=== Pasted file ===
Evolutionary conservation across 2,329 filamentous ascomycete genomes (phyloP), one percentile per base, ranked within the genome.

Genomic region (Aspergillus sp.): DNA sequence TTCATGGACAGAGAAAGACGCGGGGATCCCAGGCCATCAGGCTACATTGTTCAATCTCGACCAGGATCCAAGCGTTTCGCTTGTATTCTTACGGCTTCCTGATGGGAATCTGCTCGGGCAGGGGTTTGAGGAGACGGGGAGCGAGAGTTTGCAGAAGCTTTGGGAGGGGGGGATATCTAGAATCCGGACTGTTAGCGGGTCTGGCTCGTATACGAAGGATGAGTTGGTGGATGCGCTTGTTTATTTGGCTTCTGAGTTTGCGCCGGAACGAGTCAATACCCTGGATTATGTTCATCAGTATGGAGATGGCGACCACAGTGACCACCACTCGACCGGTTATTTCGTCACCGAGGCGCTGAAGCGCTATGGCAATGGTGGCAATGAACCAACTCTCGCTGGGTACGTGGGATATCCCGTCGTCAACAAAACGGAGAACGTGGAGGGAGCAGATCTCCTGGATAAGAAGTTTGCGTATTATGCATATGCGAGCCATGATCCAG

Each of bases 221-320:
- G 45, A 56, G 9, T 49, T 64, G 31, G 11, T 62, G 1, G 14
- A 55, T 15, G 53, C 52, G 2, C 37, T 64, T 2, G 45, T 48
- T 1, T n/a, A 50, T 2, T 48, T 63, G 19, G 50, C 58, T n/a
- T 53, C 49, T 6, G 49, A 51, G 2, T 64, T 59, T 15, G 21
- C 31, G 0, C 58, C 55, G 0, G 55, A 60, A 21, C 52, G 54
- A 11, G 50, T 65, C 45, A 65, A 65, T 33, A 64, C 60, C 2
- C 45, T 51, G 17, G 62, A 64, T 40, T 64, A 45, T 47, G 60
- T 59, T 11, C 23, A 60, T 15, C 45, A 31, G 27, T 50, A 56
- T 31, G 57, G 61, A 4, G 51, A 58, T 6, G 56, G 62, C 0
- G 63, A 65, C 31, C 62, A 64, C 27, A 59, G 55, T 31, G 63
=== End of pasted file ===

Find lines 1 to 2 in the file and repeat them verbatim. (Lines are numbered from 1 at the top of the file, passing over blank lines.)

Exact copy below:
Evolutionary conservation across 2,329 filamentous ascomycete genomes (phyloP), one percentile per base, ranked within the genome.

Genomic region (Aspergillus sp.): DNA sequence TTCATGGACAGAGAAAGACGCGGGGATCCCAGGCCATCAGGCTACATTGTTCAATCTCGACCAGGATCCAAGCGTTTCGCTTGTATTCTTACGGCTTCCTGATGGGAATCTGCTCGGGCAGGGGTTTGAGGAGACGGGGAGCGAGAGTTTGCAGAAGCTTTGGGAGGGGGGGATATCTAGAATCCGGACTGTTAGCGGGTCTGGCTCGTATACGAAGGATGAGTTGGTGGATGCGCTTGTTTATTTGGCTTCTGAGTTTGCGCCGGAACGAGTCAATACCCTGGATTATGTTCATCAGTATGGAGATGGCGACCACAGTGACCACCACTCGACCGGTTATTTCGTCACCGAGGCGCTGAAGCGCTATGGCAATGGTGGCAATGAACCAACTCTCGCTGGGTACGTGGGATATCCCGTCGTCAACAAAACGGAGAACGTGGAGGGAGCAGATCTCCTGGATAAGAAGTTTGCGTATTATGCATATGCGAGCCATGATCCAG